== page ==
Huawei may catch a break soon. Bloomberg (opens in new tab) reported Sunday that U.S. Commerce Secretary Wilbur Ross believed the country might reach a "Phase One" trade deal with China as early as this month. That could be particularly good news for Huawei, because Ross also reportedly said U.S. companies would receive licenses to sell components to the Chinese telecom giant "very shortly."
We doubt Huawei founder Ren Zhengfei's feeling particularly hopeful after these remarks. The company's been caught in a back-and-forth (opens in new tab) with the U.S. since it was added to the Entity List in May. President Donald Trump has been particularly capricious. He said in June that he'd suspend a ban on Huawei's equipment (opens in new tab), and in August he said (opens in new tab) that the U.S. was "not going to be doing business with Huawei" after all.
Huawei's been caught up in the larger conflict between the U.S. and China. Trade discussions between the countries broke down earlier this year, with some reports claiming it was because China refused to commit to protecting U.S. intellectual property (opens in new tab) within its borders. The U.S. has levied and increased tariffs on hundreds of billions of dollars worth of goods manufactured in China in the months since.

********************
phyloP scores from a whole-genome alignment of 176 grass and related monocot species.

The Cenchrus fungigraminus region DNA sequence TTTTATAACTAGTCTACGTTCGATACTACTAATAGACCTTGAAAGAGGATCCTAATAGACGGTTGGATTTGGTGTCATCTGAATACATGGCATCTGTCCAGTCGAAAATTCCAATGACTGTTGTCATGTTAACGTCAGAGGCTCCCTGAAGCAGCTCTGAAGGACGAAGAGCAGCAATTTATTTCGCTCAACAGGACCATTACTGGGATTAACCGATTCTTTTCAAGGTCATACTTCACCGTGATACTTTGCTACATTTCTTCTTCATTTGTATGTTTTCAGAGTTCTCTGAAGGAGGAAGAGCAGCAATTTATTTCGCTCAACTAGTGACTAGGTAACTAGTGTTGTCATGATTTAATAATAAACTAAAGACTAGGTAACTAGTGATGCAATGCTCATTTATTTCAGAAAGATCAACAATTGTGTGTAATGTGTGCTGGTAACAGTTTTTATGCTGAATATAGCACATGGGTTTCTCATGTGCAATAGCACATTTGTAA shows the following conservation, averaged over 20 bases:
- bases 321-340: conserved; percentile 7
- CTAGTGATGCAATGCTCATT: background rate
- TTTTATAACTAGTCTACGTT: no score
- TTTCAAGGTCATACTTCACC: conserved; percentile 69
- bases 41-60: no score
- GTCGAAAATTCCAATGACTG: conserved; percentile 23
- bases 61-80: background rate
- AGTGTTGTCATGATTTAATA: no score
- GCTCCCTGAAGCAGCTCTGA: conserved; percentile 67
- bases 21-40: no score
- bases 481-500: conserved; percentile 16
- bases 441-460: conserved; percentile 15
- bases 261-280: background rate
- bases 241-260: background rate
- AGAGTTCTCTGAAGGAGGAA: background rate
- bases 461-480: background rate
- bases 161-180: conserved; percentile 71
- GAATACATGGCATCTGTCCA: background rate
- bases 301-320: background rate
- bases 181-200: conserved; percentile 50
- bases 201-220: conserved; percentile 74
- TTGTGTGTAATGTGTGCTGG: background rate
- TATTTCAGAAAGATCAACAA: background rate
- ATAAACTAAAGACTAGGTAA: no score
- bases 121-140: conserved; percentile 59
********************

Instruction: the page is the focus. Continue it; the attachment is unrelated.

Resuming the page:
The U.S. announced in August that it delayed tariffs on $300 billion (opens in new tab)worth of goods to December. China said that wouldn't be enough to stave off retaliation. In September the U.S. Trade Representative announced that it would delay tariffs on $200 billion (opens in new tab)worth of goods to August 2020 because talks between the countries were going well. Then, over the weekend Ross said a deal could be imminent.
Bloomberg reported that Trump has an additional demand, though, which is that any agreement be signed in the U.S. That's even though Ross had previously said representatives from the U.S. and China might sign the agreement in China. It's not clear if this issue will be considered serious enough to endanger an end to a trade war (opens in new tab)that U.S. companies have been fighting against for the better part of 2019.